This is a sponsored conversation written by me although all opinions are my own, as usual.
When I was a kid, I remember learning the basics of avoiding getting hurt or how to take care of myself which came pretty standard in most childhoods. One very important thing that we were never taught as kids was to reduce our risk of breast cancer and now that we have more information, mothers need to share these tips for reducing their breast cancer risk early on.
As a mom, I tend to worry about my daughter’s well being and some would say that I even lean of the side of overprotective. That is fine with me, I am completely alright with being called overprotective because I care more about my daughter’s well being than I do my own, that is what makes me a great mother.
Every great mother knows what it is like to worry about their children and do their best to protect them from harm.
We are always looking for new ways to improve our kid’s lives, working harder to give them things we never had, and making sure that they are well taken care of, always.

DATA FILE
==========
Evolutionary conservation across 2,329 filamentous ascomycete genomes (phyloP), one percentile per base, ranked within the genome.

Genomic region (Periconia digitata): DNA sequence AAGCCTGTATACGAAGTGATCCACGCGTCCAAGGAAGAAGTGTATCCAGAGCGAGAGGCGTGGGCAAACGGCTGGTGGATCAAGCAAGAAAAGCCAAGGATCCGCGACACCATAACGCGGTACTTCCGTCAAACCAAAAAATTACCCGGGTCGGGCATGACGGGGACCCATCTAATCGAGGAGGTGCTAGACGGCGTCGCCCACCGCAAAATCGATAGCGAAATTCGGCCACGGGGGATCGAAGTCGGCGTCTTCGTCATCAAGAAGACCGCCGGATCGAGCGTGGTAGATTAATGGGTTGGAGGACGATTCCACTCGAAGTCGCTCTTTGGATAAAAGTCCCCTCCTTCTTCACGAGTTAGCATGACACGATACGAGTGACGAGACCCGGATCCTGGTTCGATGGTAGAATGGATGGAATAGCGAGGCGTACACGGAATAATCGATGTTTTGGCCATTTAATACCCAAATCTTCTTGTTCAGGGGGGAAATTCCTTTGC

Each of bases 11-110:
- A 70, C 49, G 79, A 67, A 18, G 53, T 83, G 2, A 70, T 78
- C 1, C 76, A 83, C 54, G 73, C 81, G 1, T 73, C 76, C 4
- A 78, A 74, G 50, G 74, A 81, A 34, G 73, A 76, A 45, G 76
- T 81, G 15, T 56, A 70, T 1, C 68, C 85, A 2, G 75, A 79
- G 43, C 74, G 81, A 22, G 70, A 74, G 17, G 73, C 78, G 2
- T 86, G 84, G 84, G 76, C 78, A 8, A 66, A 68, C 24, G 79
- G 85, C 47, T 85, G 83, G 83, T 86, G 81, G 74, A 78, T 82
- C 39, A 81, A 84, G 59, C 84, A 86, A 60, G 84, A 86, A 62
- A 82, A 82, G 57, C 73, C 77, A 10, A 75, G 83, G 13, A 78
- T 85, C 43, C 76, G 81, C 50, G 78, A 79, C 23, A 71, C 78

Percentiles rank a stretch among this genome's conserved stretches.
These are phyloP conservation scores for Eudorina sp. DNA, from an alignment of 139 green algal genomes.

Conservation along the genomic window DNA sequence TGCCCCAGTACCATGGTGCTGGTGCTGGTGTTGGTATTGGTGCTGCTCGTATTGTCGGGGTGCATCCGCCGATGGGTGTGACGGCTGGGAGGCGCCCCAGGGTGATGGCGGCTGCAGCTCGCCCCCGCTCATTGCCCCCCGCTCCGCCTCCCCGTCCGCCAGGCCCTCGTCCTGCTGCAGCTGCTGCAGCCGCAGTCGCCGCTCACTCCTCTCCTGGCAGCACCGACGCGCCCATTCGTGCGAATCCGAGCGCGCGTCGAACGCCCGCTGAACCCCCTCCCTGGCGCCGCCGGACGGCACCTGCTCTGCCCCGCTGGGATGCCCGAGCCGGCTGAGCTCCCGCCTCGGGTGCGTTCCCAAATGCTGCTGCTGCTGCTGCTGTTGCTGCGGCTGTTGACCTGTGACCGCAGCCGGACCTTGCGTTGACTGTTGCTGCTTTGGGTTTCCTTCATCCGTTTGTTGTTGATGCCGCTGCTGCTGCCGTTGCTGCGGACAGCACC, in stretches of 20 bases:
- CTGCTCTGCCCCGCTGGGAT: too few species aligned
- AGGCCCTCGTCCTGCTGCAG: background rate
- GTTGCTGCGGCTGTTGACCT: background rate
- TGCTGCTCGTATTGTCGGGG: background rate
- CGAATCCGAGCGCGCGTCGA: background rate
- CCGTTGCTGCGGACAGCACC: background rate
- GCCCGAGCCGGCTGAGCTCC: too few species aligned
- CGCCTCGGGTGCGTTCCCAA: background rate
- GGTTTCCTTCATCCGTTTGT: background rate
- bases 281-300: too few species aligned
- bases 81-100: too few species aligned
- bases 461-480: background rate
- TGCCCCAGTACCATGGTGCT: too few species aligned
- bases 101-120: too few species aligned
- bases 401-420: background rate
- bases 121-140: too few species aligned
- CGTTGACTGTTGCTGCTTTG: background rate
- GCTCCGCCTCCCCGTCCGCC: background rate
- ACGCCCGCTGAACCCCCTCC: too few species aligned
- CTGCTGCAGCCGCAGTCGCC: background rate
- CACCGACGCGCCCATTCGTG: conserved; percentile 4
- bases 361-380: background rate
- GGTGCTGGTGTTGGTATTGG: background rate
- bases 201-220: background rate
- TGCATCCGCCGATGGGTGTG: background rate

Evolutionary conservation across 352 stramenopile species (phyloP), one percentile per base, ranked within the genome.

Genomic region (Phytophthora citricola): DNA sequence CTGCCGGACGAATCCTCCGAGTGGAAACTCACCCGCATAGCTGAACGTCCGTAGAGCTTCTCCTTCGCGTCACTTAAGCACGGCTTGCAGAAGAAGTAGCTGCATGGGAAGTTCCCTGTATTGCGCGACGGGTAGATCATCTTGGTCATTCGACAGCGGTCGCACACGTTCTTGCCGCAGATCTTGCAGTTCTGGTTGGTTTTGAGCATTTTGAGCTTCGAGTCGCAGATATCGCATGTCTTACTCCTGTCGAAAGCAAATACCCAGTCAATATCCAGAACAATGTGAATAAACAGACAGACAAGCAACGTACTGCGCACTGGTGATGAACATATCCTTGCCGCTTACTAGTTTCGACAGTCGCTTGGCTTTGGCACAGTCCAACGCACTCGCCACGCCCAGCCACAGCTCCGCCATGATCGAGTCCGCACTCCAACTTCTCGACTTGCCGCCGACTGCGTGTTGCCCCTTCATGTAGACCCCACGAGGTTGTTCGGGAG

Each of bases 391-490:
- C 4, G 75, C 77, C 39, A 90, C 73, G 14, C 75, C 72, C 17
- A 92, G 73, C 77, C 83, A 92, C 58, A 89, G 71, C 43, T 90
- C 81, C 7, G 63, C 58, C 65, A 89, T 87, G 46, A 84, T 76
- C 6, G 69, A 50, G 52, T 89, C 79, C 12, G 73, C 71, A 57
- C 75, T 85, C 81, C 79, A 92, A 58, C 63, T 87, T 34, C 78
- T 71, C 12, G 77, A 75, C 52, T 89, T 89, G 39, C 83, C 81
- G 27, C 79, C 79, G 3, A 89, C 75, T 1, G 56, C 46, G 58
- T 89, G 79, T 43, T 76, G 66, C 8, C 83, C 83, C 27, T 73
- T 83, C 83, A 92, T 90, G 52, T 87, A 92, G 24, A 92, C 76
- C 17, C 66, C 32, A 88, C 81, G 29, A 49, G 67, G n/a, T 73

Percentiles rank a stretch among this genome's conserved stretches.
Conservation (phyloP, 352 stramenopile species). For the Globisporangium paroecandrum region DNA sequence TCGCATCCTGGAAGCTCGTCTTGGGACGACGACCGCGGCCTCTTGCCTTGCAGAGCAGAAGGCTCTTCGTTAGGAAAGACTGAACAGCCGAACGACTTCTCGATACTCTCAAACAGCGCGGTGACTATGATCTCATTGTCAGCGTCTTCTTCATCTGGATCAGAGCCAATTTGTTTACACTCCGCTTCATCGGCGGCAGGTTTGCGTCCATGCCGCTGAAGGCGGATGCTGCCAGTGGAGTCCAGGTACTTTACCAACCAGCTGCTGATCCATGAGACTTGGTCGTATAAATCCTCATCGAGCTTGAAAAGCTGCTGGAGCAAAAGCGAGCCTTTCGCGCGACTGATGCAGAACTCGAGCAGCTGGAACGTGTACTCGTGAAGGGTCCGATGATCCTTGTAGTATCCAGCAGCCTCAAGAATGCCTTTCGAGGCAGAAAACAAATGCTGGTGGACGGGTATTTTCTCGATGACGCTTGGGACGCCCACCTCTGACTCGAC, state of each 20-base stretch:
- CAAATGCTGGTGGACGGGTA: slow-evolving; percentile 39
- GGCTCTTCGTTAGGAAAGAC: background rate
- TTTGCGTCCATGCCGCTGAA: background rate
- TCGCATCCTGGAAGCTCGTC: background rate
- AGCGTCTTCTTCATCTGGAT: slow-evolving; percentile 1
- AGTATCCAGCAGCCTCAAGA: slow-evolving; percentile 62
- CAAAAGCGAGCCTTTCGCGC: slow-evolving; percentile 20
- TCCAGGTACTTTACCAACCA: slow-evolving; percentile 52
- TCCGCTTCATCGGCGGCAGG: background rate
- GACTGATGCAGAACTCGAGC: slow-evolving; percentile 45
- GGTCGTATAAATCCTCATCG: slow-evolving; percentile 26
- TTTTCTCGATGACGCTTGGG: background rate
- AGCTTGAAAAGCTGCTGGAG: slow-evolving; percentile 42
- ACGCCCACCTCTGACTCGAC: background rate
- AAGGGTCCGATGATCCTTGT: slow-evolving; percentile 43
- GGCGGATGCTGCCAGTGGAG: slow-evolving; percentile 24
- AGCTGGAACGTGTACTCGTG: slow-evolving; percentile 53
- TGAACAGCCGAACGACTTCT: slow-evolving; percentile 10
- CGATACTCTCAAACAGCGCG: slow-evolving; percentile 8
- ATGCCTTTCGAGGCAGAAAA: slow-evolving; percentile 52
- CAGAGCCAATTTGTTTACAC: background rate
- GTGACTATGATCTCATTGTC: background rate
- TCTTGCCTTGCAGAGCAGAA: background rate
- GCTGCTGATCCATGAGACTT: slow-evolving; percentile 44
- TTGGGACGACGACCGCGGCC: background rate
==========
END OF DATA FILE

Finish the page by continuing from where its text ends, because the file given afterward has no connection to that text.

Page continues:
That’s why I want to share information with all of the super moms out there that can help to reduce their daughter’s risk of breast cancer as well as their own. This is important information that all women should know and share with each other so please share this info graphic below with the women in your lives so they can also reduce their risk of breast cancer.
The first step in making a positive change and taking control of your health is to be armed with the proper information to make the most informed decisions possible. These tips are so easy to implement into our day to day lives that it just makes sense to take the steps to reduce your risk of breast cancer, now!
Let’s set a great example for our daughters by taking the steps to reduce our own risk of breast cancer as well as arming them with the information they need to reduce their risk as well.
Scientists, physicians, and community partners in the Breast Cancer and the Environment Research Program (BCERP), which is supported by the National Institutes of Health (NIH), study the effects of environmental exposures on breast cancer risk later in life. They created a mother-daughter toolkit mothers can use to talk to daughters about steps to take together to reduce risk.
Another way to help the next generation is through more research and you can help by taking this survey which will have an important impact on the work that the researchers are doing.